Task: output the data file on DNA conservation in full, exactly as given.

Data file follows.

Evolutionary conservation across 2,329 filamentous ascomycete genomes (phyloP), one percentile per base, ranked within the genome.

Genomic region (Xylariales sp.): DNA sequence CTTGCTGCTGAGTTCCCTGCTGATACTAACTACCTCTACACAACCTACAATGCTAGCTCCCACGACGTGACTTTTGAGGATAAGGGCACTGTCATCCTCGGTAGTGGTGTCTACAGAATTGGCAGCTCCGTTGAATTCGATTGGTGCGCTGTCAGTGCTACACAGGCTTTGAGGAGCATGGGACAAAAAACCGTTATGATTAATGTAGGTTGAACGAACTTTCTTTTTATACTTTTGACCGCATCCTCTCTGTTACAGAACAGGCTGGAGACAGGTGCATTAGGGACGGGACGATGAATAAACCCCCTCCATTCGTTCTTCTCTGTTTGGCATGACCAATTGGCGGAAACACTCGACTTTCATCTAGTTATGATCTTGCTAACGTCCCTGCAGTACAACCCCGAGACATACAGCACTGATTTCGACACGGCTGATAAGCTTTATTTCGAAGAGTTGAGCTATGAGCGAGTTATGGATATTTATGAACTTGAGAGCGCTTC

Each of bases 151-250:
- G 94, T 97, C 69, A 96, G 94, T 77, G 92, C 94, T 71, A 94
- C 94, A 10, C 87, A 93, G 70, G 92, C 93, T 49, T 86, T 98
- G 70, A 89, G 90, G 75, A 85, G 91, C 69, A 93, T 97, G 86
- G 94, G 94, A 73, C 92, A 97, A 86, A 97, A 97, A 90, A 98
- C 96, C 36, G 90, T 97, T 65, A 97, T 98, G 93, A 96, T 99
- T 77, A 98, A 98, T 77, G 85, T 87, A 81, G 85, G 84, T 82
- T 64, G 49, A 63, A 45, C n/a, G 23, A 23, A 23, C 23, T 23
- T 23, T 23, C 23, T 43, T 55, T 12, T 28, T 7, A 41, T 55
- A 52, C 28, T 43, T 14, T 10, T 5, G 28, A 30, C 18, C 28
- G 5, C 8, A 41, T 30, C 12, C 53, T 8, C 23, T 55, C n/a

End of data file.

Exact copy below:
Evolutionary conservation across 2,329 filamentous ascomycete genomes (phyloP), one percentile per base, ranked within the genome.

Genomic region (Xylariales sp.): DNA sequence CTTGCTGCTGAGTTCCCTGCTGATACTAACTACCTCTACACAACCTACAATGCTAGCTCCCACGACGTGACTTTTGAGGATAAGGGCACTGTCATCCTCGGTAGTGGTGTCTACAGAATTGGCAGCTCCGTTGAATTCGATTGGTGCGCTGTCAGTGCTACACAGGCTTTGAGGAGCATGGGACAAAAAACCGTTATGATTAATGTAGGTTGAACGAACTTTCTTTTTATACTTTTGACCGCATCCTCTCTGTTACAGAACAGGCTGGAGACAGGTGCATTAGGGACGGGACGATGAATAAACCCCCTCCATTCGTTCTTCTCTGTTTGGCATGACCAATTGGCGGAAACACTCGACTTTCATCTAGTTATGATCTTGCTAACGTCCCTGCAGTACAACCCCGAGACATACAGCACTGATTTCGACACGGCTGATAAGCTTTATTTCGAAGAGTTGAGCTATGAGCGAGTTATGGATATTTATGAACTTGAGAGCGCTTC

Each of bases 151-250:
- G 94, T 97, C 69, A 96, G 94, T 77, G 92, C 94, T 71, A 94
- C 94, A 10, C 87, A 93, G 70, G 92, C 93, T 49, T 86, T 98
- G 70, A 89, G 90, G 75, A 85, G 91, C 69, A 93, T 97, G 86
- G 94, G 94, A 73, C 92, A 97, A 86, A 97, A 97, A 90, A 98
- C 96, C 36, G 90, T 97, T 65, A 97, T 98, G 93, A 96, T 99
- T 77, A 98, A 98, T 77, G 85, T 87, A 81, G 85, G 84, T 82
- T 64, G 49, A 63, A 45, C n/a, G 23, A 23, A 23, C 23, T 23
- T 23, T 23, C 23, T 43, T 55, T 12, T 28, T 7, A 41, T 55
- A 52, C 28, T 43, T 14, T 10, T 5, G 28, A 30, C 18, C 28
- G 5, C 8, A 41, T 30, C 12, C 53, T 8, C 23, T 55, C n/a